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Back to Adriá: Cambiar en la cima
Santiago Álvarez de Mon, Professor, IESE, University of Navarra
Adriá: Change in the cima
All newspapers echo the temporary closure of El Bulli for two years. In the Financial Times the news occupies the front page with a photo of Ferrán Adriá tasting one of his dishes. From the point of view of management of professional careers, there are many lessons to be learned. The first of all has to do with success. Instead of dying trapped in its clutches and impoverishing oneself in its narcissistic nets, one gets out of the way, takes a break and reflects on the future. A well-deserved rest? A more than justified vacation? It could be, but no, that's not what it's about. "We're not going on vacation, we're going to work," Adriá clarifies. To do what? To work is too broad a verb, we have to be specific. "We are going to prioritize research over production". They do not engage in mass production to meet an insatiable social demand. It is time to study, to air, to think, to innovate, to research, all tasks with a strong futuristic projection. It is admirable to see how Adriá and Soler avoid complacency, perceive the first signs of fatigue and act accordingly. Faced with a paradigm that is driven by the tyranny of the urgent and immediate, they protect important activities that, as such, deserve their time and priority.
For a society in crisis, reading that "the current format of El Bulli is exhausted. To continue doing creativity under this format is crazy", is a breath of fresh air. Renew or die. In many industries, for example the media, the crisis is model, structural, with deep social and cultural roots. The economic crisis is an unwelcome addition.
If El Bulli has to reinvent itself, in the midst of cima as it is, what can we say about so many obsolete organizations? Moreover, this is the only way to avoid boredom, to cultivate creativity and to manage a change inherent to human activity.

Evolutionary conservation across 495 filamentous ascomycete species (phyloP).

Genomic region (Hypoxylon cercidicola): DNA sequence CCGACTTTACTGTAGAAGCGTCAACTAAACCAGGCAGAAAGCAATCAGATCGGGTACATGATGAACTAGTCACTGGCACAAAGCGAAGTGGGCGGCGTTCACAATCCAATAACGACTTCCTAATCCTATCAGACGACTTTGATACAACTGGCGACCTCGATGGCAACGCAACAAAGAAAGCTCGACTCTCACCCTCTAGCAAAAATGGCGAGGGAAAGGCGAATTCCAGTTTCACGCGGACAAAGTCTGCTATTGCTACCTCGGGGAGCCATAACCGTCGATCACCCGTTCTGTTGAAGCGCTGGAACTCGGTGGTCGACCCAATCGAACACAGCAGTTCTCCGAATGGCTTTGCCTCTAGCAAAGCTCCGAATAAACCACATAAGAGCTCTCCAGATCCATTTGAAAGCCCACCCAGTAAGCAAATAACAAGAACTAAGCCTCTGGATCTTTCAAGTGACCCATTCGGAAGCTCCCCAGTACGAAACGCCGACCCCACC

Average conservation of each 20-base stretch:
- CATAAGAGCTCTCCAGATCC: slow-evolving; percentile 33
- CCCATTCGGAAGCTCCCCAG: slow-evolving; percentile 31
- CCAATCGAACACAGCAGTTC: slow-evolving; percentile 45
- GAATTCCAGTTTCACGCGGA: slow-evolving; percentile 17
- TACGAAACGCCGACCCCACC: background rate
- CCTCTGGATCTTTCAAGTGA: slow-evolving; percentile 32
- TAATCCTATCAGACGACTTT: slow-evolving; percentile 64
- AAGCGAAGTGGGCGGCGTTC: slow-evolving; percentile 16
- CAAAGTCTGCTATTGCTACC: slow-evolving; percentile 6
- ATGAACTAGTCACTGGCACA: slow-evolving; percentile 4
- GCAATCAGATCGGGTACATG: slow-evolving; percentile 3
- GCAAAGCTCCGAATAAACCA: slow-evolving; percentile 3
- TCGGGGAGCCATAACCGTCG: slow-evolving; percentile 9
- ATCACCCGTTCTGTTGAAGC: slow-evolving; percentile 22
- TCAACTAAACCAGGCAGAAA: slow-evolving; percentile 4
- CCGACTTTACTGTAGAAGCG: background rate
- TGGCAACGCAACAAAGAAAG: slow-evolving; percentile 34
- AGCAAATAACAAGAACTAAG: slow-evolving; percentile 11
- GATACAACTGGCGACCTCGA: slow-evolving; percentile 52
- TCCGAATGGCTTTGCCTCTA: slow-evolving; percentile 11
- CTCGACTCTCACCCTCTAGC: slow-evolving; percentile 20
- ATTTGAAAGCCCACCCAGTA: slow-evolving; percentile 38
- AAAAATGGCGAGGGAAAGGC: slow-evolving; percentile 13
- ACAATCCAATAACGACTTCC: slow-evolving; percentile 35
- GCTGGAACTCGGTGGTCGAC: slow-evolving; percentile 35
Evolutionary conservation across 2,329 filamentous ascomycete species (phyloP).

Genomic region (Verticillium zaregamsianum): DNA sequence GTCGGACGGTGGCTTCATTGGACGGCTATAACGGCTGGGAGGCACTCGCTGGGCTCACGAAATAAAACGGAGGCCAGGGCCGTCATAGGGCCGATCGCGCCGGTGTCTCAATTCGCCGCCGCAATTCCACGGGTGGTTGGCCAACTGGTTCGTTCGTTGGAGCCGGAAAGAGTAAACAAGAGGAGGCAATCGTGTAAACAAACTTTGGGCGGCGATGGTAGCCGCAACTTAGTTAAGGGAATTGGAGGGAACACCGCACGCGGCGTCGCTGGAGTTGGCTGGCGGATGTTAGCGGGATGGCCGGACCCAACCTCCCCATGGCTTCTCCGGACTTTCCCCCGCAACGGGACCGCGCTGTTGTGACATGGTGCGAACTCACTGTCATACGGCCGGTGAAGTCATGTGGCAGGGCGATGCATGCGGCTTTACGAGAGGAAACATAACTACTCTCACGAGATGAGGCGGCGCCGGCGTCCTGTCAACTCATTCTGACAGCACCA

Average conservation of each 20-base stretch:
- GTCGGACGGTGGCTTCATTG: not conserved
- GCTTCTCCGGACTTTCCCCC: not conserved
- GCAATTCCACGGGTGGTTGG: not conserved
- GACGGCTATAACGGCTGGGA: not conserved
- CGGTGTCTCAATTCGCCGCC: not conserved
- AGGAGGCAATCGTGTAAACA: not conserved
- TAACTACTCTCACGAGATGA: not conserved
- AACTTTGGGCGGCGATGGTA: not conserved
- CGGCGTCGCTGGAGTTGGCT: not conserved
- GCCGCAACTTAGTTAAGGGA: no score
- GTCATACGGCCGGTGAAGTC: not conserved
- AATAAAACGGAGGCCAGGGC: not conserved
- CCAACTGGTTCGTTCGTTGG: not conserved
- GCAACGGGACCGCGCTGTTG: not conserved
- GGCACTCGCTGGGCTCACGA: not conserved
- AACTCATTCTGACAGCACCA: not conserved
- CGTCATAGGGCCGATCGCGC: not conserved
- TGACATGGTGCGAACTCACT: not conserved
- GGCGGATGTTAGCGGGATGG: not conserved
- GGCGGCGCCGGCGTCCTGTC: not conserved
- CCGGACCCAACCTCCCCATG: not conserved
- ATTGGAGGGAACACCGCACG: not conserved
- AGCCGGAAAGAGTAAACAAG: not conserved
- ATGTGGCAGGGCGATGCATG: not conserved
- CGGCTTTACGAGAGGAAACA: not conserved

That professor who repeats himself like a broken record, to investigate. That journalist who gives his opinion gratuitously because he does not know, to study and document himself. That manager who only knows how to shout orders because he does not lead, to practice the art of decision making. For a country like ours, which tends to think of the professional degree program as a straight upward line, where there is no room for setbacks, setbacks, stops, sabbaticals, mistakes, cathartic moments, Ferrán Adriá sends a luminous message. Sometimes, in order to move forward, you have to go backwards. To learn, to unlearn old and vicious habits. To stumble in order to get up, and to enjoy the movement, consubstantial to living beings. To lose oneself in order to find oneself. How necessary all this, in a culture that locks you into a certain sector and observes your future with the biased and exhausted eyes of past experience. If Spain needs something, beyond hypothetical functional or geographic mobilities, it is mobility mental, emotional flexibility, intellectual waist, moral depth, that the neurons undergo the daily exercise of novelty in order not to die of stupor.
Thank you, Mr. Adriá. If some professionals follow your example, teachers, architects, managers, doctors, politicians, I'll be happy. Your decision is a master's degree in prudence and intelligence, in addition to obtaining A in marketing.